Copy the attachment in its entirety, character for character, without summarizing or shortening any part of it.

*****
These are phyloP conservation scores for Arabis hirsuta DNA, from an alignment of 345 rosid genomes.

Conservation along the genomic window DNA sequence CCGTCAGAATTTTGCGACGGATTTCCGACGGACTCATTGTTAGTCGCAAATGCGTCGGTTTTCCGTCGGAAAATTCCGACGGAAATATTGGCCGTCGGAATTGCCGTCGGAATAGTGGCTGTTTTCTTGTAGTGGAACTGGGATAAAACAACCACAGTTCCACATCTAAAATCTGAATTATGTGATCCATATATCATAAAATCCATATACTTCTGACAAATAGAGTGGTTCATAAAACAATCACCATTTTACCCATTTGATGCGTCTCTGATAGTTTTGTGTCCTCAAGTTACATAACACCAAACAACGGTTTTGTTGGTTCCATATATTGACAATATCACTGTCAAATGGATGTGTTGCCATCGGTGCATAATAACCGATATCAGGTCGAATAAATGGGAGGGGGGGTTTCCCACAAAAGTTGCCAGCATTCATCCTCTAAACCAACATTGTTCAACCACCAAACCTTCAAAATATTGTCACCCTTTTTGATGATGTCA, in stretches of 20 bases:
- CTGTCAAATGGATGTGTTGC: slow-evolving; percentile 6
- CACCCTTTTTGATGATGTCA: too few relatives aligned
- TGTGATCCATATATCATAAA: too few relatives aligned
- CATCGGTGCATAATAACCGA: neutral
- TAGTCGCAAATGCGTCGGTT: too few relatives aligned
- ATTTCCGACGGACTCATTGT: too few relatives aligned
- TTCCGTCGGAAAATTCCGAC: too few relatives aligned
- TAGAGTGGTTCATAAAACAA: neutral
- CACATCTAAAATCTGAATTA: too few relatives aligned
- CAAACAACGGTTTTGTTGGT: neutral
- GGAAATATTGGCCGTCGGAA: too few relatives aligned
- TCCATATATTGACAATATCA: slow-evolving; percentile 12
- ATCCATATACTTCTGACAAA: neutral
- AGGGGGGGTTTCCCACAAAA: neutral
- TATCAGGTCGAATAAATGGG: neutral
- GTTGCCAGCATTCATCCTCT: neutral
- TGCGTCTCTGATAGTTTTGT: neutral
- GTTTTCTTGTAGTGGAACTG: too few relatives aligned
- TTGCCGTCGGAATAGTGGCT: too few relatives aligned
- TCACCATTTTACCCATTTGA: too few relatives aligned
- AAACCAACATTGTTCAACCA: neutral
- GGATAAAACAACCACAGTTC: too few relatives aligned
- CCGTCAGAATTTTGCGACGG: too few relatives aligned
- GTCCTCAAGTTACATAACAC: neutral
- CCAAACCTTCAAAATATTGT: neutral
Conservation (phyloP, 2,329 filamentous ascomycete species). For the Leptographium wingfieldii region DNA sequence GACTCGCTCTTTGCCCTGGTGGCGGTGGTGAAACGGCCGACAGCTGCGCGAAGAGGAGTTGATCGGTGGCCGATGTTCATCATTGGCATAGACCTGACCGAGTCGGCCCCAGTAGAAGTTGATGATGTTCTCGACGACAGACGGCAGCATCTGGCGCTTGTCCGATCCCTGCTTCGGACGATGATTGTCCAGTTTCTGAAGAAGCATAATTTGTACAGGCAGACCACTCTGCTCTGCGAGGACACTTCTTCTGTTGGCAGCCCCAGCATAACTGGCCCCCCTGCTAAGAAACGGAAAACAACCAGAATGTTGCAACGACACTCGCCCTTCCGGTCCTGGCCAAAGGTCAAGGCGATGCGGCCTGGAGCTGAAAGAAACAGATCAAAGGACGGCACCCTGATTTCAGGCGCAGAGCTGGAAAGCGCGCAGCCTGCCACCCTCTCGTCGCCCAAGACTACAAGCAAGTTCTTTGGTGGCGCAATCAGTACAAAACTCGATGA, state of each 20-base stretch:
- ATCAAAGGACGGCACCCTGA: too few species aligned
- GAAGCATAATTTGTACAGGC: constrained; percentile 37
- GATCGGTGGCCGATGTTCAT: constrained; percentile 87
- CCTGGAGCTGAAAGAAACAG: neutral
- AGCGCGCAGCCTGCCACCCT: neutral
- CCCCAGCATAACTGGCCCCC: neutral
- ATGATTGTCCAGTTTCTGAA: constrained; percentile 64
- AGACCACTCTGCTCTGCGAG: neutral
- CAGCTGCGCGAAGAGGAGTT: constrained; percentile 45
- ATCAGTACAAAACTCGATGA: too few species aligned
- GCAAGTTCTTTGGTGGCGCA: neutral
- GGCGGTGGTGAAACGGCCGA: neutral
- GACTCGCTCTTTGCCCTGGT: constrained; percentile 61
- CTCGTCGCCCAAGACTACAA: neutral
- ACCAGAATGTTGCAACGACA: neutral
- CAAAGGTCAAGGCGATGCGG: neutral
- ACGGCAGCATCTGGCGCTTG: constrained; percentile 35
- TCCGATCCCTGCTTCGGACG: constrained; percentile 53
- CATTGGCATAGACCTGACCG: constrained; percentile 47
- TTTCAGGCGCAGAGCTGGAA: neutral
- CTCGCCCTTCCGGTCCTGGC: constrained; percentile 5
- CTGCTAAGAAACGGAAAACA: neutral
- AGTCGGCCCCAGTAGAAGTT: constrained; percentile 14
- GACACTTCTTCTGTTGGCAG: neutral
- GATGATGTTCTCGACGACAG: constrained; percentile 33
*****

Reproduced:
These are phyloP conservation scores for Arabis hirsuta DNA, from an alignment of 345 rosid genomes.

Conservation along the genomic window DNA sequence CCGTCAGAATTTTGCGACGGATTTCCGACGGACTCATTGTTAGTCGCAAATGCGTCGGTTTTCCGTCGGAAAATTCCGACGGAAATATTGGCCGTCGGAATTGCCGTCGGAATAGTGGCTGTTTTCTTGTAGTGGAACTGGGATAAAACAACCACAGTTCCACATCTAAAATCTGAATTATGTGATCCATATATCATAAAATCCATATACTTCTGACAAATAGAGTGGTTCATAAAACAATCACCATTTTACCCATTTGATGCGTCTCTGATAGTTTTGTGTCCTCAAGTTACATAACACCAAACAACGGTTTTGTTGGTTCCATATATTGACAATATCACTGTCAAATGGATGTGTTGCCATCGGTGCATAATAACCGATATCAGGTCGAATAAATGGGAGGGGGGGTTTCCCACAAAAGTTGCCAGCATTCATCCTCTAAACCAACATTGTTCAACCACCAAACCTTCAAAATATTGTCACCCTTTTTGATGATGTCA, in stretches of 20 bases:
- CTGTCAAATGGATGTGTTGC: slow-evolving; percentile 6
- CACCCTTTTTGATGATGTCA: too few relatives aligned
- TGTGATCCATATATCATAAA: too few relatives aligned
- CATCGGTGCATAATAACCGA: neutral
- TAGTCGCAAATGCGTCGGTT: too few relatives aligned
- ATTTCCGACGGACTCATTGT: too few relatives aligned
- TTCCGTCGGAAAATTCCGAC: too few relatives aligned
- TAGAGTGGTTCATAAAACAA: neutral
- CACATCTAAAATCTGAATTA: too few relatives aligned
- CAAACAACGGTTTTGTTGGT: neutral
- GGAAATATTGGCCGTCGGAA: too few relatives aligned
- TCCATATATTGACAATATCA: slow-evolving; percentile 12
- ATCCATATACTTCTGACAAA: neutral
- AGGGGGGGTTTCCCACAAAA: neutral
- TATCAGGTCGAATAAATGGG: neutral
- GTTGCCAGCATTCATCCTCT: neutral
- TGCGTCTCTGATAGTTTTGT: neutral
- GTTTTCTTGTAGTGGAACTG: too few relatives aligned
- TTGCCGTCGGAATAGTGGCT: too few relatives aligned
- TCACCATTTTACCCATTTGA: too few relatives aligned
- AAACCAACATTGTTCAACCA: neutral
- GGATAAAACAACCACAGTTC: too few relatives aligned
- CCGTCAGAATTTTGCGACGG: too few relatives aligned
- GTCCTCAAGTTACATAACAC: neutral
- CCAAACCTTCAAAATATTGT: neutral
Conservation (phyloP, 2,329 filamentous ascomycete species). For the Leptographium wingfieldii region DNA sequence GACTCGCTCTTTGCCCTGGTGGCGGTGGTGAAACGGCCGACAGCTGCGCGAAGAGGAGTTGATCGGTGGCCGATGTTCATCATTGGCATAGACCTGACCGAGTCGGCCCCAGTAGAAGTTGATGATGTTCTCGACGACAGACGGCAGCATCTGGCGCTTGTCCGATCCCTGCTTCGGACGATGATTGTCCAGTTTCTGAAGAAGCATAATTTGTACAGGCAGACCACTCTGCTCTGCGAGGACACTTCTTCTGTTGGCAGCCCCAGCATAACTGGCCCCCCTGCTAAGAAACGGAAAACAACCAGAATGTTGCAACGACACTCGCCCTTCCGGTCCTGGCCAAAGGTCAAGGCGATGCGGCCTGGAGCTGAAAGAAACAGATCAAAGGACGGCACCCTGATTTCAGGCGCAGAGCTGGAAAGCGCGCAGCCTGCCACCCTCTCGTCGCCCAAGACTACAAGCAAGTTCTTTGGTGGCGCAATCAGTACAAAACTCGATGA, state of each 20-base stretch:
- ATCAAAGGACGGCACCCTGA: too few species aligned
- GAAGCATAATTTGTACAGGC: constrained; percentile 37
- GATCGGTGGCCGATGTTCAT: constrained; percentile 87
- CCTGGAGCTGAAAGAAACAG: neutral
- AGCGCGCAGCCTGCCACCCT: neutral
- CCCCAGCATAACTGGCCCCC: neutral
- ATGATTGTCCAGTTTCTGAA: constrained; percentile 64
- AGACCACTCTGCTCTGCGAG: neutral
- CAGCTGCGCGAAGAGGAGTT: constrained; percentile 45
- ATCAGTACAAAACTCGATGA: too few species aligned
- GCAAGTTCTTTGGTGGCGCA: neutral
- GGCGGTGGTGAAACGGCCGA: neutral
- GACTCGCTCTTTGCCCTGGT: constrained; percentile 61
- CTCGTCGCCCAAGACTACAA: neutral
- ACCAGAATGTTGCAACGACA: neutral
- CAAAGGTCAAGGCGATGCGG: neutral
- ACGGCAGCATCTGGCGCTTG: constrained; percentile 35
- TCCGATCCCTGCTTCGGACG: constrained; percentile 53
- CATTGGCATAGACCTGACCG: constrained; percentile 47
- TTTCAGGCGCAGAGCTGGAA: neutral
- CTCGCCCTTCCGGTCCTGGC: constrained; percentile 5
- CTGCTAAGAAACGGAAAACA: neutral
- AGTCGGCCCCAGTAGAAGTT: constrained; percentile 14
- GACACTTCTTCTGTTGGCAG: neutral
- GATGATGTTCTCGACGACAG: constrained; percentile 33